When my children come into the studio with an idea, they have a vast array of materials from which to choose. They learned how to use these materials not by following step-by-step directions to reproduce a project designed by someone else, but by experimenting with the materials in a controlled way. Parameters are, I think, necessary when learning a new material or technique. I didn’t just give them watercolors and leave the room. We used, at different times, watercolors wet on wet, wet on dry, pan watercolors, liquid watercolors, watercolors from a tube. The different methods and materials yield different results, and we learned what they were by doing. In the same way, watercolors are different from acrylics and gouache and tempera. So when my kids say they want to do X and they need paint, I can now ask them, What kind of paint? And they will think about their desired end result and decide what they think they need.

The same thing is true of every material in our studio.

Non-representational creativity is often difficult for adults to understand. They think kids are just “messing around,” the painting is “random,” the activity is “aimless.” If it’s not a picture OF something, an adult often doesn’t see the point. Firstly, if the child is enjoying himself, is another point necessary? But beyond that, quite a bit is going on—or can be going on—when someone is “just messing around” with a material. The first thing I did when I bought new watercolor pencils was scribble with them and add water to see what happened. It would be frustrating to try to use a material for a specific end result if I didn’t know what the material could and couldn’t do.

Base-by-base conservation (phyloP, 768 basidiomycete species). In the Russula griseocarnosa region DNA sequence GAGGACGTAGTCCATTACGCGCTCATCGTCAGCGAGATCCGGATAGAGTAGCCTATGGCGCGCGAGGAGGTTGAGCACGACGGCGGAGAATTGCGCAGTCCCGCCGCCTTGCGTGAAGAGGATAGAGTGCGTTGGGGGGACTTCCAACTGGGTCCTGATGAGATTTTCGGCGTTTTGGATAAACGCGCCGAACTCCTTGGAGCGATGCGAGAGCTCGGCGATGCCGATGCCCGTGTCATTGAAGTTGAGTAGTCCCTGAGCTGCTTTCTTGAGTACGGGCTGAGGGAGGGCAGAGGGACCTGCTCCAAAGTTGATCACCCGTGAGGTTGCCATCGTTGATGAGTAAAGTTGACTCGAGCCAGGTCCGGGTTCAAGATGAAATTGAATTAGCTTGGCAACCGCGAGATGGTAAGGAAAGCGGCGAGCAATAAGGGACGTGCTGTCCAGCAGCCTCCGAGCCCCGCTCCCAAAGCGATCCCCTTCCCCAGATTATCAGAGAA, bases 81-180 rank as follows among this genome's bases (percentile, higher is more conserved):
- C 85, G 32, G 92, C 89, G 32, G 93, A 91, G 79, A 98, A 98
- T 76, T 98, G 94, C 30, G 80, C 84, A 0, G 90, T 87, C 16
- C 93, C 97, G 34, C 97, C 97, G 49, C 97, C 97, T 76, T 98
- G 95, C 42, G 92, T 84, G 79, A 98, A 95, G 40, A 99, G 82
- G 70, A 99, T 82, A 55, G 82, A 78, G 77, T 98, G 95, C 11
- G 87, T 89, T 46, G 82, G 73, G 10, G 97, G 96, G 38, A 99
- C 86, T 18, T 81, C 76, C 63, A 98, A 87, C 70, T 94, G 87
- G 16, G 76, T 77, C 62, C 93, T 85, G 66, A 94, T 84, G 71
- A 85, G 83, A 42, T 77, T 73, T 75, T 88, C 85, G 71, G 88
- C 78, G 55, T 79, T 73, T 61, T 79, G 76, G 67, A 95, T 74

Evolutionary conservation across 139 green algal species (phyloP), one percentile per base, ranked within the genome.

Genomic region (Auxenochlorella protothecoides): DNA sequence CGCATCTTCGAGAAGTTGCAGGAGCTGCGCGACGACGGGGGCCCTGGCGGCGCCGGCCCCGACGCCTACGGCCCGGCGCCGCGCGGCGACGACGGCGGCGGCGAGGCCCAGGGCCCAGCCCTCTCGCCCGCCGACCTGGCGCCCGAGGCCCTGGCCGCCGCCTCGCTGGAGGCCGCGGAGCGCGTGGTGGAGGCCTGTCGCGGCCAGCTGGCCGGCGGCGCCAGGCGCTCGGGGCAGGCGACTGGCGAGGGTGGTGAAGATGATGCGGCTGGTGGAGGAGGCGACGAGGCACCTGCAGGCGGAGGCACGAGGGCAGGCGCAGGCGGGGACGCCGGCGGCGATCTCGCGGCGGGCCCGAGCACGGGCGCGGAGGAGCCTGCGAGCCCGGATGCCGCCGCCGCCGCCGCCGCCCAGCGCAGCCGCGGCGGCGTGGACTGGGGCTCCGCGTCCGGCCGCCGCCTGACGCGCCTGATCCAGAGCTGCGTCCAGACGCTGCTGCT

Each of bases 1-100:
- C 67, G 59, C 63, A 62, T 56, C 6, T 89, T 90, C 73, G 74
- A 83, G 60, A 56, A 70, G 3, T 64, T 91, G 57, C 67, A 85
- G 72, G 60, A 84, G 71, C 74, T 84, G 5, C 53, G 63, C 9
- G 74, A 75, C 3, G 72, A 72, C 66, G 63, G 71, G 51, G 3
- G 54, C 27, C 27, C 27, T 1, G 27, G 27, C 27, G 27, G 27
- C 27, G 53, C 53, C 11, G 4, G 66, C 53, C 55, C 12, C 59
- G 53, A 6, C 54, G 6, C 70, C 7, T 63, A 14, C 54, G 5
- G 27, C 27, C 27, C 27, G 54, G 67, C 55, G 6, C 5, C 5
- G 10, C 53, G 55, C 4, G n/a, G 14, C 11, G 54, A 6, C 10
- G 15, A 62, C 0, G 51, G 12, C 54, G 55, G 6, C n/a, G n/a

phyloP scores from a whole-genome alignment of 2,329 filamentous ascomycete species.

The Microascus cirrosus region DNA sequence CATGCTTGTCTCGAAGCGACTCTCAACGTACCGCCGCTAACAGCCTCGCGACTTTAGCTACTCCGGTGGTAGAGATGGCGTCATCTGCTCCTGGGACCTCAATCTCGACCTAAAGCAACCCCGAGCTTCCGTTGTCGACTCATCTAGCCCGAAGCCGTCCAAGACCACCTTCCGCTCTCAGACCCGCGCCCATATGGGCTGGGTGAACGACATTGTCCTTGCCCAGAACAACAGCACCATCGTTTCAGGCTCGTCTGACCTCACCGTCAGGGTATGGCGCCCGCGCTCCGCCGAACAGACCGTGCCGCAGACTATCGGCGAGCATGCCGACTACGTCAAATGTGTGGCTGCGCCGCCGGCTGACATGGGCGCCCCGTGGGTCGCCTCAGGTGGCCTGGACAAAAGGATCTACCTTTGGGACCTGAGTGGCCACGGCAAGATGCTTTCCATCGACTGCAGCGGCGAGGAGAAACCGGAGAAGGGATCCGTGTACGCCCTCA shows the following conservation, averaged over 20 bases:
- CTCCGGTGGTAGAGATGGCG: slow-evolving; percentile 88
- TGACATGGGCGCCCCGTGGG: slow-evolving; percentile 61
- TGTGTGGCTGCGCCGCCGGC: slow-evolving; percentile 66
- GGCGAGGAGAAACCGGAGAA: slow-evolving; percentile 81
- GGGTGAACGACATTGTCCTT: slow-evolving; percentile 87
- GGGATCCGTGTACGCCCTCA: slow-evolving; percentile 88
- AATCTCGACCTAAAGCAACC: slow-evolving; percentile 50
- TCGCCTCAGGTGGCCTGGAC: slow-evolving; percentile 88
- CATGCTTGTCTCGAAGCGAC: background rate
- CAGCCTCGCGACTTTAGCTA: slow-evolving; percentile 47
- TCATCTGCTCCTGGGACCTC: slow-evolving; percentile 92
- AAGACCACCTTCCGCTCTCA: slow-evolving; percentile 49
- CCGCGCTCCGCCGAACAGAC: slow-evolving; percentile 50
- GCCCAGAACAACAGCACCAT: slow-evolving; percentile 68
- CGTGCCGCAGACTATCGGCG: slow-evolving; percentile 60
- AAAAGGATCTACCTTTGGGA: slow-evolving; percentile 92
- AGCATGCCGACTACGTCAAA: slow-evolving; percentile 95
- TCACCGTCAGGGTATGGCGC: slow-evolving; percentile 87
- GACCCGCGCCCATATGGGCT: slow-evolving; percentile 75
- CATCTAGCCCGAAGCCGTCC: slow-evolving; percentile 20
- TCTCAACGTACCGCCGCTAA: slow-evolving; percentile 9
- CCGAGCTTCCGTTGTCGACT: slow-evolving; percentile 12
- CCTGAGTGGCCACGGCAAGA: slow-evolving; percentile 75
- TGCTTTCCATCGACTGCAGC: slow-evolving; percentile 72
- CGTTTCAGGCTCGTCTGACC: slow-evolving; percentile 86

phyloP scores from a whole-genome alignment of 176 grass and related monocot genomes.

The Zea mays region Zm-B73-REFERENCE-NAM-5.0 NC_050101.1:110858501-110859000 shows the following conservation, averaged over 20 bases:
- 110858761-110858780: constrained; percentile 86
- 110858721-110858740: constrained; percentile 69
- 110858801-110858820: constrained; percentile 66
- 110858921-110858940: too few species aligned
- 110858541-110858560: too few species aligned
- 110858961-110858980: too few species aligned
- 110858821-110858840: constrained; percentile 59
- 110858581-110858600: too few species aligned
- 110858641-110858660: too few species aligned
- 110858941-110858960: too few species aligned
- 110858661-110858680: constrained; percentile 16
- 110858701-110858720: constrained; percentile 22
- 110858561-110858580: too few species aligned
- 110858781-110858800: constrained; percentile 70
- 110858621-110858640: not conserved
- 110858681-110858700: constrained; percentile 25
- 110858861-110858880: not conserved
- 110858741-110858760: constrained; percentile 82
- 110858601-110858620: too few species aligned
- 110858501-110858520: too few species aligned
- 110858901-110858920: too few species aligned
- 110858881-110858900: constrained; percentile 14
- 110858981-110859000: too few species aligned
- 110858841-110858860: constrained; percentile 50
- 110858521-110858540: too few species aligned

Exploring tints and shades of blue.

Exploring tints and shades of blue.

In the same way, a child learns quite a lot while “smearing” paint around. He’s learning how paint moves, how much to put on the paintbrush to get different effects, what happens when wet paint touches. If it’s quality paint, he learns what happens when different colors mix. When my middle child was about five, he spent weeks investigating different paint colors, a couple at a time. He learned about tints and shades and secondary colors while he moved the paint around on large sheets of heavy paper that I’d pinned to the wall. Limiting the color palette meant that he could see what happened when just those two or three colors mixed. This is, again, about setting parameters to help a child learn about the materials in a useful, meaningful way.

During this time, he happened to be painting while an adult relative was over, and that adult stared at the non-representational paper that held all that exciting information about tints and shades, and instead of asking my son about it (and he would have eagerly explained what he’d done to get that range of color), she stared and stared until she found something that sort of looked like a flower and pointed it out. “You painted a flower.” No. But now, when he does want to paint a flower, or anything else, he is confident that he can mix any color he needs or wants, in a variety of paint types. In fact, like me, he’d rather have just the primaries, white, and black in his palette, and mix his own colors.